There’s a battle raging over how advertisers can target us on the web—or whether they should be able to target us at all.
Google wants to change the way we’re tracked around the web, and given the widespread use of its Chrome browser, the shift could have significant security and privacy implications. But the idea has been less well received by companies that aren’t Google.
The technology in question is FLoC, or Federated Learning of Cohorts, to give it its full and rather confusing name. It aims to give advertisers a way of targeting ads without exposing details on individual users, and it does this by grouping people with similar interests together: football fans, truck drivers, retired travelers, or whatever it is.
“We started with the idea that groups of people with common interests could replace individual identifiers,” writes Google’s Chetna Bindra. “This approach effectively hides individuals ‘in the crowd’ and uses on-device processing to keep a person’s web history private on the browser.”
These groups (or “cohorts”) are generated through algorithms (that’s the “federated learning” bit), and you’ll get put in a different one each week—advertisers will only be able to see its ID. Any cohorts that are too small will get grouped together until they have at least several thousand users in them, to make it harder to identify individual users.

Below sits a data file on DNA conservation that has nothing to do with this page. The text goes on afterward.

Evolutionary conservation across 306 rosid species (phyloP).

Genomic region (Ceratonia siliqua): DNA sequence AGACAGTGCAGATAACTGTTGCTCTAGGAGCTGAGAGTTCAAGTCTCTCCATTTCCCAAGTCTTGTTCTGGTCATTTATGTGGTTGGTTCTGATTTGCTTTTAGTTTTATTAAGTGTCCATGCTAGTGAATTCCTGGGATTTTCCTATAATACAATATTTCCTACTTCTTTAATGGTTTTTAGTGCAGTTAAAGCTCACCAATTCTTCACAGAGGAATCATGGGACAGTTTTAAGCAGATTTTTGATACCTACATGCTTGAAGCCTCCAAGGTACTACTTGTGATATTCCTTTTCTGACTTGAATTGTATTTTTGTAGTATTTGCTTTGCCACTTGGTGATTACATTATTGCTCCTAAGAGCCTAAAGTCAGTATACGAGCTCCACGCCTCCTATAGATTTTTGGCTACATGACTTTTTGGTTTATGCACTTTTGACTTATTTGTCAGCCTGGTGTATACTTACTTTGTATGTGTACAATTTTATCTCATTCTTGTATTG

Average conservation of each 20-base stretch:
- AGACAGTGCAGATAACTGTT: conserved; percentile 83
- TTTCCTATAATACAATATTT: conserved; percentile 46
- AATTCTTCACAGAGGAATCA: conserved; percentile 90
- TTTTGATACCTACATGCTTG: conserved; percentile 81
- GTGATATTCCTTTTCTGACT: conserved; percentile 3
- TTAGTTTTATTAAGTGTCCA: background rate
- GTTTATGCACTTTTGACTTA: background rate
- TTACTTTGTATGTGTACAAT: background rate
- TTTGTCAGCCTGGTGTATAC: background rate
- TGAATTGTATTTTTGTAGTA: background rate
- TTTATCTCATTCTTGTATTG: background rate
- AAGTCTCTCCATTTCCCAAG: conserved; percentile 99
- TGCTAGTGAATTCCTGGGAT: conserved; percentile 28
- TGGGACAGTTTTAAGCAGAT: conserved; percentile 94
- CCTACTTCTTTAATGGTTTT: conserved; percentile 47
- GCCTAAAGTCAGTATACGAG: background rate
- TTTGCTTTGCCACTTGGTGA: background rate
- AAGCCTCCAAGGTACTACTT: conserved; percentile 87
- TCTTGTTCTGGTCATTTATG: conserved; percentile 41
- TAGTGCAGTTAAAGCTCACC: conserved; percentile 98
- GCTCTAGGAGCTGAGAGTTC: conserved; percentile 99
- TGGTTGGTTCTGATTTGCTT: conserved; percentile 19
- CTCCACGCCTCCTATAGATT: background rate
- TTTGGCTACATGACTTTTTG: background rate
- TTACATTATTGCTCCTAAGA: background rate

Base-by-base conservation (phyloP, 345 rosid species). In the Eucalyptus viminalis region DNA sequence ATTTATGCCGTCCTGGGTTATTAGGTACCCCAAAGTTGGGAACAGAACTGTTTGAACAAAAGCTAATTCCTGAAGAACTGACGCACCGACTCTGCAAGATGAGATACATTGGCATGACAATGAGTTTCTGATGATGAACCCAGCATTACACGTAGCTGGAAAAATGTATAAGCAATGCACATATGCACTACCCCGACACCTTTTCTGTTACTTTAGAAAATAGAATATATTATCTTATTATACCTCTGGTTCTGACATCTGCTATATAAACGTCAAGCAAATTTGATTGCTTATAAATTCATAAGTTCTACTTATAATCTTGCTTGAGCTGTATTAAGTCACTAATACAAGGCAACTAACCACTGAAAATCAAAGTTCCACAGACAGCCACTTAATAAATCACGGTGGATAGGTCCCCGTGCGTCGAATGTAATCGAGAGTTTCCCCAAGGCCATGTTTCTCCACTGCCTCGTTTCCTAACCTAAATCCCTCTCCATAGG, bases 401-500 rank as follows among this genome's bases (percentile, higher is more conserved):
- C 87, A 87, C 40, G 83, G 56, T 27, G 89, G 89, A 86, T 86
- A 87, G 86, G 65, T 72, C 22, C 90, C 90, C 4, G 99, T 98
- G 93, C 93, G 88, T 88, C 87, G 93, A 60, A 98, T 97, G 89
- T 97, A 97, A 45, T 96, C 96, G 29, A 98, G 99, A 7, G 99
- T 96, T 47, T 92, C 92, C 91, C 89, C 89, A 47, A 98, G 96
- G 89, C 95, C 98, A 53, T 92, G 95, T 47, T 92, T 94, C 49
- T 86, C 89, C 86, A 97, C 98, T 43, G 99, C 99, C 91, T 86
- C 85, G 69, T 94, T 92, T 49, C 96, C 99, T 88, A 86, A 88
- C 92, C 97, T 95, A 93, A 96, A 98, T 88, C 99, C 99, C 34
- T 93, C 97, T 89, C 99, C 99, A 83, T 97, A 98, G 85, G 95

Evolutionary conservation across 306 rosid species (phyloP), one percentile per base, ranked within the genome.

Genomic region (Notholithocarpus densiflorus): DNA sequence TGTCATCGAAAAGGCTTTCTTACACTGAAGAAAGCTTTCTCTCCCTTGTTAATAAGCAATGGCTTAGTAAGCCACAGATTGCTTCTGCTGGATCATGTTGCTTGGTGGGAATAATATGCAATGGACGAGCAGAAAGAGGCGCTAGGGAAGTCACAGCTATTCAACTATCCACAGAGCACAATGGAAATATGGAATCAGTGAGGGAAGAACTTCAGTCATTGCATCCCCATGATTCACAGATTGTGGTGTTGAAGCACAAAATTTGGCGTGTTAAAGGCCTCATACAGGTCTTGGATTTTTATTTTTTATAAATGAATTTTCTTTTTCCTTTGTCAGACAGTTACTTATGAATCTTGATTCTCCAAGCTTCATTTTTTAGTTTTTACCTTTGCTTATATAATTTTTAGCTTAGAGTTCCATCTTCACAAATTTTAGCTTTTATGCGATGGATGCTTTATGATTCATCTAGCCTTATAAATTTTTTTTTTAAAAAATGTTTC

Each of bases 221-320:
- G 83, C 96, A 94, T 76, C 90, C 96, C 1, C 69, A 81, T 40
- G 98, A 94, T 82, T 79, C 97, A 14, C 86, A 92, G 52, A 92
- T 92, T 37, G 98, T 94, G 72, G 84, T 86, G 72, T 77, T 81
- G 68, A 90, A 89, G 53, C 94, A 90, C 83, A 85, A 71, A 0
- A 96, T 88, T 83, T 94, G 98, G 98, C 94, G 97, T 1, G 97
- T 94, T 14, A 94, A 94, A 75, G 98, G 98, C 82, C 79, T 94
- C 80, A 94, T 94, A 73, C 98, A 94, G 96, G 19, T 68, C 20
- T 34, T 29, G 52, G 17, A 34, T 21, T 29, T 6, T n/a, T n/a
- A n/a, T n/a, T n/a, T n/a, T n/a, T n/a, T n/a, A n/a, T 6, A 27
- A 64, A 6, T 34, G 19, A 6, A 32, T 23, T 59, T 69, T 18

FLoC is based on the idea of a Privacy Sandbox, a Google-led initiative for websites to request certain bits of information about users without overstepping the mark. Besides FLoC, the Privacy Sandbox covers other technologies too: gor preventing ad fraud, for helping website developers analyze their incoming traffic, for measuring advertising effectiveness, and so on.The FLoC code at the center of the storm. Screenshot: David Nield via Google Chrome
Google wants FLoC to replace the traditional way of tracking people on the internet: cookies. These little bits of text and code are stored on your computer or phone by your browser, and they help websites figure out if you’ve visited before, what your site preferences are, where in the world you’re based, and more. They can be helpful for both websites and their visitors, but they’re also heavily used by advertisers and data brokers to build up patterns of our browsing history.
As Google points out, cookie tracking has become more and more invasive. Embedded, far-reaching trackers known as third-party cookies keep tabs on users as they move across multiple websites, while advertisers also use an invasive technique called fingerprinting to know who you are even with anti-tracking measures turned on (through your use of fonts, or your computer’s ID, your connected Bluetooth devices or other means).